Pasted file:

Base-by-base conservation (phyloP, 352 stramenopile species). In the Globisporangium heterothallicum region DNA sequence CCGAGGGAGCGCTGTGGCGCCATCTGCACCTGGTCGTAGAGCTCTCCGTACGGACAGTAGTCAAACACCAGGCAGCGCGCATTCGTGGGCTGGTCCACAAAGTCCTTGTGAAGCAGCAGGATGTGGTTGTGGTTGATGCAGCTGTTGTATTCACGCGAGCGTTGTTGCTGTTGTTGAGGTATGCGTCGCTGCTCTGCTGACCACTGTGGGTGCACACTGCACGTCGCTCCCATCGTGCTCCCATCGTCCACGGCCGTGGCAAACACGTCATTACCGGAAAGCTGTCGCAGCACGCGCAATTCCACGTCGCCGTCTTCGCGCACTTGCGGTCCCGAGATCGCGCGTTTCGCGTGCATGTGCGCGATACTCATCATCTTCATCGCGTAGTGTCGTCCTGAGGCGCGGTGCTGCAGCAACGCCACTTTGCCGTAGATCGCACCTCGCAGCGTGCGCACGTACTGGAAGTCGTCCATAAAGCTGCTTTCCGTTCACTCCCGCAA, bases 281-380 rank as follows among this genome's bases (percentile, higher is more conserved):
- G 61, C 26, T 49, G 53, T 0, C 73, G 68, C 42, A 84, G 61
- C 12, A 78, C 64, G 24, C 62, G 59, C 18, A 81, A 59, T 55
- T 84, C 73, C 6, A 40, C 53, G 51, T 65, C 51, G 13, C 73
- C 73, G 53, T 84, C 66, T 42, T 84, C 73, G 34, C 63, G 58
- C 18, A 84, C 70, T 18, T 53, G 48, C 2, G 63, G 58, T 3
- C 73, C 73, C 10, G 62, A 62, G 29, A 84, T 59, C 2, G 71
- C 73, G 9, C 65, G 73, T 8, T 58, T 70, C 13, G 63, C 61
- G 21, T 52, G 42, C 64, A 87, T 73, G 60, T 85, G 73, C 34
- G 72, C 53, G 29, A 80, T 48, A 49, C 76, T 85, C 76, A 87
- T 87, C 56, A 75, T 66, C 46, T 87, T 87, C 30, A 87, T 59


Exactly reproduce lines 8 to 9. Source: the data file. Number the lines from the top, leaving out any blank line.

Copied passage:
- C 73, G 9, C 65, G 73, T 8, T 58, T 70, C 13, G 63, C 61
- G 21, T 52, G 42, C 64, A 87, T 73, G 60, T 85, G 73, C 34